KRAKOW – The leaders of this city’s Jewish community have leased a 19th-century beit midrash (study hall) to a company that has opened a nightclub in the structure.
The Chewra Tehilim Beit Midrash was founded in 1896. After World War II, it was used as a venue for dance performances and, in 1997, ownership was transferred back to the Jewish community. During restoration work in 2008, valuable frescos were uncovered inside.
A few weeks ago, leaders of Krakow’s Jewish community signed a five-year lease renting out the historic beit midrash, located on Meiselsa Street in the center of the Jewish quarter. A short time later, the new tenants revealed plans to open a late-night venue, Mezcal Music Club, in the building.
Posters promoting the club’s first night were plastered all over Krakow. “On Saturday evening, at 8 p.m., we will open the new Mezcal club and party until morning. DJs will play electronic, rock and heavy metal music. Just as Mezcal, the Mexican alcoholic drink, is controversial and excites your senses, so we will surprise and excite your senses,” the posters promised.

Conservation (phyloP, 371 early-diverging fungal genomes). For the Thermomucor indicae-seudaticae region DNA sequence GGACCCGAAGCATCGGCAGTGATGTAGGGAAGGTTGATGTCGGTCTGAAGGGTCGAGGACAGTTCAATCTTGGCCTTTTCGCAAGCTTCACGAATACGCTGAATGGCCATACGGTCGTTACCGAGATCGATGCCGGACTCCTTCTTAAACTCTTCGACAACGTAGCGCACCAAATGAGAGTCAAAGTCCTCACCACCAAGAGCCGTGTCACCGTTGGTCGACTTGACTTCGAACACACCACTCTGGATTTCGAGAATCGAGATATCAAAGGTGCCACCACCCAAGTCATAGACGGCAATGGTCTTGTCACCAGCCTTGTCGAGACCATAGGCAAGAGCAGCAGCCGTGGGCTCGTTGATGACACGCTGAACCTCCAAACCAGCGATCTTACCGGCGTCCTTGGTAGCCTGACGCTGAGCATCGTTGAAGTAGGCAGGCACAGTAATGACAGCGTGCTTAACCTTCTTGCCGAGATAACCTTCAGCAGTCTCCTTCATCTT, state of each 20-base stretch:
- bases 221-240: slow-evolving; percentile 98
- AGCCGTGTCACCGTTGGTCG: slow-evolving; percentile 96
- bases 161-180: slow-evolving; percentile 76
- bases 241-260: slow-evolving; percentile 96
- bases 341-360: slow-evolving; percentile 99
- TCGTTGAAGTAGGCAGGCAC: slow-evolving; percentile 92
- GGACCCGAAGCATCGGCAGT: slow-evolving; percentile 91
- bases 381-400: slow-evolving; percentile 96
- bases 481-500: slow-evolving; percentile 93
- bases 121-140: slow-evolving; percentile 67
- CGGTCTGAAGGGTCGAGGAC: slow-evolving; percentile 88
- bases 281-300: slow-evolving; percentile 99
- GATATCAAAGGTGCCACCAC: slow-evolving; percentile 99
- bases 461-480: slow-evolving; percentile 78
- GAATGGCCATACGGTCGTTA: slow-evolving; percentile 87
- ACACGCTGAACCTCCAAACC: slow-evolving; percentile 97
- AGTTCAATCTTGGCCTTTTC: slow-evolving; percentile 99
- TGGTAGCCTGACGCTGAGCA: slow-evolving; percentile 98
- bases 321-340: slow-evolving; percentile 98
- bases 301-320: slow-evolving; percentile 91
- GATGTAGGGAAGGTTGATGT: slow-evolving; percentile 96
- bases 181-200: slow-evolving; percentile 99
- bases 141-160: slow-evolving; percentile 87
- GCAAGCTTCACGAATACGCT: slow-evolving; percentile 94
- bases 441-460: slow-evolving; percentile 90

Some members of the Jewish community were outraged to hear that the site was to be turned into a nightclub.
“Based on the emails and phone calls I’m getting from all over the world, it’s clear to me that a great many people are profoundly dismayed by the actions of the leadership of Krakow’s Jewish religious community, and I believe they have every right to be,” said Jonathan Ornstein, director of Krakow’s Jewish Community Center.
“How can we, as Jews, expect others to respect our heritage when we ourselves do not? This is something that did not have to happen and I cannot understand the thinking behind the decision,” Ornstein said.
“To me and everyone I’ve spoken with, it’s very, very sad,” he added.
Tadeusz Jakubowicz, the president of Krakow’s Jewish community, told the Polish daily Gazeta Wyborcza the beit midrash was rented out due to the precarious financial situation of the community and the fact it has no money to maintain the building.
“The club had not yet opened and already there was so much criticism.
Probably they were just complaints from neighbors or people who do not understand that such a beautiful structure must be fully alive, not dying before our eyes,” Jakubowicz said.
“Over many years we received many offers to rent the building from us, including from various Jewish communities, but we never got the money,” he continues. “The new tenants are serious people and we believe that they will manage this club with respect. If we still have problems, we will simply end the contract with them.”
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